Police arrest two suspects, address hoax rumors


During an exclusive interview with Robin Roberts, ‘Empire’ actor Jussie Smollett gets emotional while talking about his reported attackers in Chicago.

Chicago police have arrested two men in the the Jan. 29 attack on “Empire” actor Jussie Smollett.

A spokesperson told The Associated Press they were arrested on “probable cause that they may have committed a crime.” Authorities did not specify what crime exactly, and the men have not been charged, per AP.

Anthony Guglielmi, chief communications officer for the Chicago Police Department, conveyed to AP cops are viewing them as suspects in the Smollett case.

Guglielmi reiterated to USA TODAY in an emailed statement Friday he does not believe the attack was a hoax. 

“Interrogations will resume today with the two individuals (potential suspects) and their attorney. While we haven’t found any video documenting the alleged attack, there is also no evidence to say that this is a hoax,” said Guglielmi earlier Friday. “The alleged victim is being cooperative at this time and continues to be treated as a victim, not a suspect.” 

Guglielmi said the individuals had been classified as “potential suspects” noting: “Detectives have probable cause that they may have been involved in an alleged crime and we are working to corroborate the allegations and investigative timeline as our investigation continues.” 

The pair are brothers of Nigerian descent, and were picked up Wednesday by Chicago Police at O’Hare International Airport after returning from travel, according to a police department source who asked not to be identified because of the sensitivity of the ongoing investigation. At least one of the suspects worked on the set of “Empire,” according to the source.

Guglielmi told USA TODAY that search warrants were served on the potential suspects’ Chicago homes.

As questions and rumors arose Thursday around Smollett’s claim that two men attacked him last month, the TV network and studio behind the Fox drama gave its full support to the actor and musician.

In addition, Chicago Police disputed a TV news report that cited multiple anonymous sources saying Smollett staged the attack because he was being written out of the show.

Fox Entertainment and 20th Century Fox Television, which produces the Chicago-based family drama, sent USA TODAY a statement Thursday in response to a question raised in a Chicago TV news report that multiple anonymous sources were saying Smollett staged the attack because he was being written out of the show.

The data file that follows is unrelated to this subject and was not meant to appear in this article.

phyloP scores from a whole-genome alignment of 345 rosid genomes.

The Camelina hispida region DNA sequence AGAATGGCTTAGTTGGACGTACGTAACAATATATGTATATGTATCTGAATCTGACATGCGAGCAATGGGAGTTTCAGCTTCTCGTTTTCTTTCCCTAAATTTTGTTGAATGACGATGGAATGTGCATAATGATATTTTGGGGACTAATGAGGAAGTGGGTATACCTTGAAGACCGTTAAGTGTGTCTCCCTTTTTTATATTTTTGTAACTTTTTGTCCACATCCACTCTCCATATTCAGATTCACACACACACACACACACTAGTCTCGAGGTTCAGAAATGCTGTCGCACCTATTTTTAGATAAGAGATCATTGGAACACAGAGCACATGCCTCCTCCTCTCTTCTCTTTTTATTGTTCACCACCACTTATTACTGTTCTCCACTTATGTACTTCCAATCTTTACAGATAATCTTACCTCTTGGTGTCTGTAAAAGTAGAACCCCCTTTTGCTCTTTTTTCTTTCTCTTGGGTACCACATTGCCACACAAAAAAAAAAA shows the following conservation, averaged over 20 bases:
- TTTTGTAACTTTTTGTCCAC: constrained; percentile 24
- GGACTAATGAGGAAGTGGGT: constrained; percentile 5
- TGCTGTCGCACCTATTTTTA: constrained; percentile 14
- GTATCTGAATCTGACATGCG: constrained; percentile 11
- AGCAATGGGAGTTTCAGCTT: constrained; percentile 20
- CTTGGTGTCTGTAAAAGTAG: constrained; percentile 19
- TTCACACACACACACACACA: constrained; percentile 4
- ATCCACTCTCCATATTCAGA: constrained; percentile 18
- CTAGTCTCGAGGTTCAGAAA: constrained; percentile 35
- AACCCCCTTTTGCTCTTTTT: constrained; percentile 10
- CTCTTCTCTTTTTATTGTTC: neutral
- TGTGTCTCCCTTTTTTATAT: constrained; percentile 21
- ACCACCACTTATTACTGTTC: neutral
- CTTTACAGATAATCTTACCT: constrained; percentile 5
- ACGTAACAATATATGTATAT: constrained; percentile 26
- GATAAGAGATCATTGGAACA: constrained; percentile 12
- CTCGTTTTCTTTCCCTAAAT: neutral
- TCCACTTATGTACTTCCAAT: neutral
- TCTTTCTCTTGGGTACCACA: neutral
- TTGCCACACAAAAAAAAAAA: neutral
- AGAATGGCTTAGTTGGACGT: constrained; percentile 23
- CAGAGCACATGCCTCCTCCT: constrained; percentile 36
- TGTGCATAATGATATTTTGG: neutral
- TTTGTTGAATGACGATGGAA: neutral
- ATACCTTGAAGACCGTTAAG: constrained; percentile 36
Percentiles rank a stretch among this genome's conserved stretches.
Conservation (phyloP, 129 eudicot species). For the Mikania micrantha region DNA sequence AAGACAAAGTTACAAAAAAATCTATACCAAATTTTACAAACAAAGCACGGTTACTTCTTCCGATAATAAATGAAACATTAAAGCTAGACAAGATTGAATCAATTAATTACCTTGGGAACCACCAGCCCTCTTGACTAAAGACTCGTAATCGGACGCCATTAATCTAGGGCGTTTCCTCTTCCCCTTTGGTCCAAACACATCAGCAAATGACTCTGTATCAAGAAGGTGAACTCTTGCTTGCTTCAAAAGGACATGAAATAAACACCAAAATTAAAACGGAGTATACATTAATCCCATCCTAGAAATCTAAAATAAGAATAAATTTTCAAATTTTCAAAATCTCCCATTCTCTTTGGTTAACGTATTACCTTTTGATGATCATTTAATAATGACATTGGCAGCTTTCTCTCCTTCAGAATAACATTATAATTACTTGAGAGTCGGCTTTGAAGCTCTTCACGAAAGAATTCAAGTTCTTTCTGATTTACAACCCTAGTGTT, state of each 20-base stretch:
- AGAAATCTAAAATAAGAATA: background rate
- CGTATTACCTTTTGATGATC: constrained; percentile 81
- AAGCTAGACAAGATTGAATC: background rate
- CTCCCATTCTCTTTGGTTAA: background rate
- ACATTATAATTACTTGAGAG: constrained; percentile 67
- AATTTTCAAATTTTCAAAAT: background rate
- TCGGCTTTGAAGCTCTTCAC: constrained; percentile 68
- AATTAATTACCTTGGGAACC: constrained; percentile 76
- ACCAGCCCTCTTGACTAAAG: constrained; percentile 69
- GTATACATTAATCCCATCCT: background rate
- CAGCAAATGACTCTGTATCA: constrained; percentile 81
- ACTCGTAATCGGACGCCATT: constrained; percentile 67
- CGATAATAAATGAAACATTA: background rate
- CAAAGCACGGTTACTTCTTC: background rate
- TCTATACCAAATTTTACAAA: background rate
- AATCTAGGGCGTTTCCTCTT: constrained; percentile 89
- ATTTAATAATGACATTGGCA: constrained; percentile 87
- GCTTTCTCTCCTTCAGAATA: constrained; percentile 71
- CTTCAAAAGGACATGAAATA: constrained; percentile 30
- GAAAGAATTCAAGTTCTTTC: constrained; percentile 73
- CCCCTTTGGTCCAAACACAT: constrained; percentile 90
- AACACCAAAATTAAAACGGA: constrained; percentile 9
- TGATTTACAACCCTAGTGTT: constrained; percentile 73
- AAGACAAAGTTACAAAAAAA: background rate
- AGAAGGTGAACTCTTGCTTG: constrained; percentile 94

“The idea that Jussie Smollett has been, or would be, written off of ‘Empire’ is patently ridiculous. He remains a core player on this very successful series and we continue to stand behind him,” the statement said.  

More: Jussie Smollett recounts violent attack on ‘GMA’: I saw the rope ‘and I started screaming’

In a tweet Thursday, Guglielmi disputed the tweet by a reporter from Chicago’s ABC affiliate, which said sources were saying that Smollett and two men staged the attack and were being questioned by police. Guglielmi said the Chicago police superintendent told the news outlet that its sources are “uninformed and inaccurate.”

“Media reports (about) the Empire incident being a hoax are unconfirmed by case detectives. Supt Eddie Johnson has contacted @ABC7Chicago to state on the record that we have no evidence to support their reporting and their supposed CPD sources are uninformed and inaccurate,” Guglielmi’s tweet said.

The Chicago ABC reporter who tweeted the initial report of sources saying the attack was a hoax later tweeted that Johnson had called the station to say Smollett “is considered a victim and the police investigation” is continuing.

Smollett’s representative, Pamela Sharp, told USA TODAY that the actor answered “routine follow-up questions” from Chicago police Thursday and “continues to cooperate.”

Earlier Thursday, ABC’s “Good Morning America” aired portions of an interview Smollett gave to anchor Robin Roberts. The actor, who is black and openly gay, recounted details of the attack, which he said included racist and homophobic slurs, and also said those doubting him “don’t even want to see this is the truth.” 

MORE: Black LGBT community faces amplified risks

“It feels like if I had said it was a Muslim, or a Mexican, or someone black, I feel like the doubters would’ve supported me a lot more, and that says a lot about the place that we are in our country right now,” he said.

Contributing: Cydney Henderson, Andrea Mandell, Erin Jensen, Aamer Madhani and The Associated Press


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